A thoughtful person might look at the Verizon Imagio and decide that it's almost HTC delivering the Touch HD (Review part 1 & part 2) that their US audience never officially had. A comparatively large touchscreen, slender casing and 5-megapixel camera certainly tally with what the Touch HD offered; still, it's been almost a year since we reviewed the GSM phone, so does the Imagio deliver the goods with Windows Mobile 6.5? Click to Read Windows Mobile 6.5 Review
First impressions are good. The Imagio has a 3.6-inch WVGA resistive touchscreen, and it's a bright and clear panel. In terms of size it falls a little short of the Touch HD (which has a 3.8-inch display) but comes in on a par with the HTC Touch Pro2; however the Imagio measures 117 x 61 x 13 mm and as such is considerably thinner than the Pro2. Hardware controls are limited to volume on the top right-hand side and a row of five keys - call, media, Windows, back and end/power - under the display, together with a touch-sensitive zoom strip.
Ports, we're pleased to see, include both HTC's ExtUSB (which is compatible with miniUSB) and a 3.5mm headset jack. There's also a pull-out stylus and, on the back, a flip-out silver kick-stand for propping up the phone in landscape orientation. Hidden under the battery cover lurks the microSD slot, though Verizon bizarrely don't include a microSD card in the box.
The Imagio is a so-called Global phone, thanks to its dual support of CDMA and GSM networks. In the US, it uses Verizon's CDMA and EVDO Rev.A for voice and data; however, it also includes a quadband GSM (850/900/1800/1900) and 2100 UMTS HSPA connection for seamless use while travelling. Other connectivity includes WiFi b/g and Bluetooth 2.0.
For all the details - and opinion - on Microsoft's new smartphone platform, check out our Windows Mobile 6.5 review. That covers the underlying OS, the Windows Marketplace for Mobile app store, MyPhone backup and all of Microsoft's other tweaks and amendments to its Windows Phone platform. On top of that, HTC load the latest version of TouchFLO 3D, the company's own finger-friendly UI, which works well to keep the stylus in its silo most of the time.
HTC also preload the Opera Mobile browser as default, complete with a search box in the internet tab in TouchFLO 3D. Even so, Opera took between 4 and 7 seconds to load each time, which seemed more sluggish than on other HTC devices we've tested and that use the same 528MHz Qualcomm MSM7200A processor. Here the chipset is paired with 288MB of RAM and a 512MB ROM, and we're wondering whether HTC should finally retire the CPU and look to something speedier to give their Windows Mobile 6.5 range the backbone it requires. Still, once loaded Opera Mobile renders well and is responsive, with zooming controlled either by a double-tap (there's no pinch-zoom or other multitouch gestures) or the more precise touch-sensitive strip between the screen and the hardware keys.
HTC also load their YouTube client, familiar from previous handsets, and while Microsoft's own Internet Explorer Mobile 6 now supports Flash Lite we'd still rather use the standalone app for streaming video. Search and categories work well, and in fact the only thing we wish HTC would add is upload functionality. The Imagio has a 5-megapixel camera with autofocus and a digital zoom, and is capable of recording video clips. Before the iPhone gained touch-to-focus, HTC had been putting it on their own handsets, though we found the autofocus a little sluggish to respond. Still, both stills and video are reasonable quality, if a little lacking behind that of recent handsets from Samsung and Sony Ericsson.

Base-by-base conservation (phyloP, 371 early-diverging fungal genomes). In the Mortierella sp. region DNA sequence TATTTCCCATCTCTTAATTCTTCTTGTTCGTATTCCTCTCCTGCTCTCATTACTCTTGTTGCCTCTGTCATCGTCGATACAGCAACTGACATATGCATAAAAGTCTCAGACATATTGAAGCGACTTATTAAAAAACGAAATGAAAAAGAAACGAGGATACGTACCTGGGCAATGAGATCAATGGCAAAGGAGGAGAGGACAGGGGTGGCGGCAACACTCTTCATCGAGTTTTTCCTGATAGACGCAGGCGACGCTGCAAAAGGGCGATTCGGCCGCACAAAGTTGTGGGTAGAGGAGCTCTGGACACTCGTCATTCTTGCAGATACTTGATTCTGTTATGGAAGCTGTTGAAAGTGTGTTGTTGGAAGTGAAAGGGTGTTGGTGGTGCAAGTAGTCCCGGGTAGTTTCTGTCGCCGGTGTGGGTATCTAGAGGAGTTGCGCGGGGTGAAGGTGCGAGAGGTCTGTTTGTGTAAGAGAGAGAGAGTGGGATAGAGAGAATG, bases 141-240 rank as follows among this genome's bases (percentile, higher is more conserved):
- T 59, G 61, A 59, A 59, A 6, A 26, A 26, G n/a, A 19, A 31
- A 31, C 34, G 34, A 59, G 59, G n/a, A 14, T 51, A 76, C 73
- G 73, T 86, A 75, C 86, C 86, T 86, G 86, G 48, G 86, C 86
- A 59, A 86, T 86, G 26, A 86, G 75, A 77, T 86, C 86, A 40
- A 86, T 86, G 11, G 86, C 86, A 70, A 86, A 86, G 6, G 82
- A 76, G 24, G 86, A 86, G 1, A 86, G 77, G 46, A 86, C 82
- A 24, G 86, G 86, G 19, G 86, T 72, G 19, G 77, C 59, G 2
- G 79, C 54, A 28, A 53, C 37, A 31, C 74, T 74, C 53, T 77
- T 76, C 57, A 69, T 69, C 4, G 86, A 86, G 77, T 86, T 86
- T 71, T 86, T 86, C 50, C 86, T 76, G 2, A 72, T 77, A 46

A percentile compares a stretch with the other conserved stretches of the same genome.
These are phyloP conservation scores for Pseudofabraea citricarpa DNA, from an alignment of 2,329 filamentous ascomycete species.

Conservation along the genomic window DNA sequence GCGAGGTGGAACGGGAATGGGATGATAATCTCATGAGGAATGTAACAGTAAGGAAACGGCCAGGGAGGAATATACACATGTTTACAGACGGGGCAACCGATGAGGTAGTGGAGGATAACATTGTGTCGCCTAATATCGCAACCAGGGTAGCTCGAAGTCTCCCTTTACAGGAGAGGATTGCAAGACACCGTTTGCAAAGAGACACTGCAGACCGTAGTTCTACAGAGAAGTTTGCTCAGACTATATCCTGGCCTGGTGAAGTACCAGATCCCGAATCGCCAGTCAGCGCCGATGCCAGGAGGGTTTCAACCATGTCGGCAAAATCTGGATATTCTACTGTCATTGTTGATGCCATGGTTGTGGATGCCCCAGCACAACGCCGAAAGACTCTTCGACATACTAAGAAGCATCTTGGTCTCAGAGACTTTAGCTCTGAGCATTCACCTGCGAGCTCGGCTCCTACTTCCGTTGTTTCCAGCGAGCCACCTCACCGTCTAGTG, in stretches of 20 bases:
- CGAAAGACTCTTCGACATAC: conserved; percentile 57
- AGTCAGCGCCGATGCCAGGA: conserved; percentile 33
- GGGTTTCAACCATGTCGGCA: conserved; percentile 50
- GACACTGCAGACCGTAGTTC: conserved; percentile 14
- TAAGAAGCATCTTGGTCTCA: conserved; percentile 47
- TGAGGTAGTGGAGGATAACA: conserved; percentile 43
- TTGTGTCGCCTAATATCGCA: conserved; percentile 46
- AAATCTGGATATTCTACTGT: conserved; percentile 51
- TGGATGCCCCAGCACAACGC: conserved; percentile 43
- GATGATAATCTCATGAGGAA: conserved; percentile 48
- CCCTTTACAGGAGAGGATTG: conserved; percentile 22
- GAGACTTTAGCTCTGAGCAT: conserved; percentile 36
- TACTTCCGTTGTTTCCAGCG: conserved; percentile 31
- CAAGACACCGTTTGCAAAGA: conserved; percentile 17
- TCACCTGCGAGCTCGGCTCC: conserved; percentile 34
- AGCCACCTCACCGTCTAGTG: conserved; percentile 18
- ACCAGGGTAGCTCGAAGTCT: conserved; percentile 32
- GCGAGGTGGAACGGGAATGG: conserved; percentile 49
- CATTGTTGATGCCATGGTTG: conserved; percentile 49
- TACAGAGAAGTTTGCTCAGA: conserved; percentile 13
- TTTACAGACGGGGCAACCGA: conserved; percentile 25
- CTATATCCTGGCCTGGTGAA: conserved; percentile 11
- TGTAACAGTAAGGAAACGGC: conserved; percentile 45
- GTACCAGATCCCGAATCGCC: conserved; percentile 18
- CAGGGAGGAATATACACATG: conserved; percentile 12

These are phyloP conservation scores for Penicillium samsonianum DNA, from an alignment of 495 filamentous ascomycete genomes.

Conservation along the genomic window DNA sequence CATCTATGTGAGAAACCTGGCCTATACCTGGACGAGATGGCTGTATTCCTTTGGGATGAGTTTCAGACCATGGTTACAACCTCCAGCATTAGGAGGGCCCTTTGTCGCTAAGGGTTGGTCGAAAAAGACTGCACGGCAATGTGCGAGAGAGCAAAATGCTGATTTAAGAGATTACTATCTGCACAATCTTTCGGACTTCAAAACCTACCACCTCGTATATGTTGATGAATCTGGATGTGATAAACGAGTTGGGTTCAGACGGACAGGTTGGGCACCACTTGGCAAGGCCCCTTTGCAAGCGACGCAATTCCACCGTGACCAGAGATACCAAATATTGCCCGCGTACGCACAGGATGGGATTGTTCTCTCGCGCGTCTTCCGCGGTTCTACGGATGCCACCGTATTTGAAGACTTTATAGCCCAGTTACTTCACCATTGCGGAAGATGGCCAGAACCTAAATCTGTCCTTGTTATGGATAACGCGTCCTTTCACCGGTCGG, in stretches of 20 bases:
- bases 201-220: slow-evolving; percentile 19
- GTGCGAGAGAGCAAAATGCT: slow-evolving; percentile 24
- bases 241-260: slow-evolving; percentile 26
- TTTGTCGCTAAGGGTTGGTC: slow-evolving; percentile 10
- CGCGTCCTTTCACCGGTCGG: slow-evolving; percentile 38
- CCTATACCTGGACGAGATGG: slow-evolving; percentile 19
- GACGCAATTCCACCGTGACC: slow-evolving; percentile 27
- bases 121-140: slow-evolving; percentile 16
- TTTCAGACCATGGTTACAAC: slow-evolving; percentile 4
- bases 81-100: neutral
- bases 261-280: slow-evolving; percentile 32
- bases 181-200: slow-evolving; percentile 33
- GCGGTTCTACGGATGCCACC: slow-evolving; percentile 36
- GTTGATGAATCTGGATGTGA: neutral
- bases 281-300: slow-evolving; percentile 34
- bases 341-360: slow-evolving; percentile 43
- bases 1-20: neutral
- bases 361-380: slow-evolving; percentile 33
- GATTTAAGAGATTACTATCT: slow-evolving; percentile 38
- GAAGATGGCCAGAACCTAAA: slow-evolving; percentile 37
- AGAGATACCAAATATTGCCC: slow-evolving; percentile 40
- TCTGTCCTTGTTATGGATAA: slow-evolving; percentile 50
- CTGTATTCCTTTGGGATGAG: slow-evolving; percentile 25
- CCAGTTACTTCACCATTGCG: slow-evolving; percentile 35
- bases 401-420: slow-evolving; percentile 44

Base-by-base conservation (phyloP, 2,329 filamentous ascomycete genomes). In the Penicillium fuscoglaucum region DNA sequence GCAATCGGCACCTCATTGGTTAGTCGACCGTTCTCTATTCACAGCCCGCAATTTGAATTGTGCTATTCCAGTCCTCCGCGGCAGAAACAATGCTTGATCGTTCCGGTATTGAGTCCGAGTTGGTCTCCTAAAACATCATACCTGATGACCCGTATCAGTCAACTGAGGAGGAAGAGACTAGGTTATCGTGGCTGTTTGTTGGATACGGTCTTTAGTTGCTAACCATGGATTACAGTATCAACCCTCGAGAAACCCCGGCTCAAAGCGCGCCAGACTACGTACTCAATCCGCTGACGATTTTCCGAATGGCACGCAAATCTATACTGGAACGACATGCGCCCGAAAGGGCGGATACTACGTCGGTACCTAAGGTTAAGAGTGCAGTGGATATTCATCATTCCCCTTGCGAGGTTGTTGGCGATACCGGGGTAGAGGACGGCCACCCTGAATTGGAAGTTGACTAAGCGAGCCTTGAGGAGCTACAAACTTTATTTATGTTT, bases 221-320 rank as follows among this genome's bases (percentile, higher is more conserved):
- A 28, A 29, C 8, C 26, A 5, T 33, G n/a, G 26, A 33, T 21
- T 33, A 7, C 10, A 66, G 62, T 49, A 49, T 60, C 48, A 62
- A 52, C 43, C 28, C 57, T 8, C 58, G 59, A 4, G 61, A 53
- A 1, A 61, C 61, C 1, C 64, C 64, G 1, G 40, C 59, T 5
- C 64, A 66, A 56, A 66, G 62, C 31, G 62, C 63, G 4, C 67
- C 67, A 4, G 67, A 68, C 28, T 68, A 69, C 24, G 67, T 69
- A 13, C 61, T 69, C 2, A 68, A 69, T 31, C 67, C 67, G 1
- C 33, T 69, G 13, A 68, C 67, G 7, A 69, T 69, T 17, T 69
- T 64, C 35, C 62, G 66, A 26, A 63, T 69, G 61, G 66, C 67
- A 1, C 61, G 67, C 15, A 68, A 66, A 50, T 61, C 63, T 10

Verizon also load a few apps of their own onto the Imagio, namely V Cast Music, Video, and Mobile TV. Here the broad, bright display really has a chance to shine, and the video streaming apps particularly are more usable than on other, smaller handsets. The kickstand, while a simple addition, does make a neat difference to using the Imagio for media playback, and when paired with a set of Bluetooth A2DP wireless stereo headphones it adds up to a decent entertainment setup.
Of course, a Windows Phone is more than just media and browsing, and the Imagio doesn't disappoint when it comes to PIM and communications tasks. Windows Mobile 6.5 supports POP, IMAP, webmail and Exchange email accounts, together with SMS and MMS messaging and Windows Live instant-messaging, and the large display leaves plenty of space for the on-screen QWERTY keyboard. We did find ourselves missing the typing speed of a multitouch-capable capacitive display, which we've found can handle slightly overlapping taps when thumb-typing, however.
As for voice calls, the Imagio performed well and has a loud speakerphone, though we wish the excellent Straight Talk system - which uses a microphone array and DSP - had been carried over from the Touch Pro2. Battery life from the large 1,500mAh pack was easily sufficient for a full day's use with ActiveSync push-email turned on, though we found ourselves recharging each night as it wasn't quite enough to run through two whole days. More frugal email settings, or lowering the default brightness (which is usually controlled by an ambient light sensor) might eke that out some more.
Despite the size, shape and form-factor, the Verizon HTC Imagio doesn't even set out to be the mythical (and clichéd) "iPhone killer". Instead it's a decent business device, complete with enough media functionality to keep you occupied between meetings. We can't help but feel that HTC need to consider upgrading their standard smartphone processor, but aside from some slight start-up lag to Opera the Imagio puts in reasonable performance. At $199.99 (after a $100 mail-in rebate and subject to a new, two-year agreement), though, it does fall on the expensive side of the tracks.
Verizon HTC Imagio Unboxing and walkthrough video:
Windows Mobile 6.5 Demo: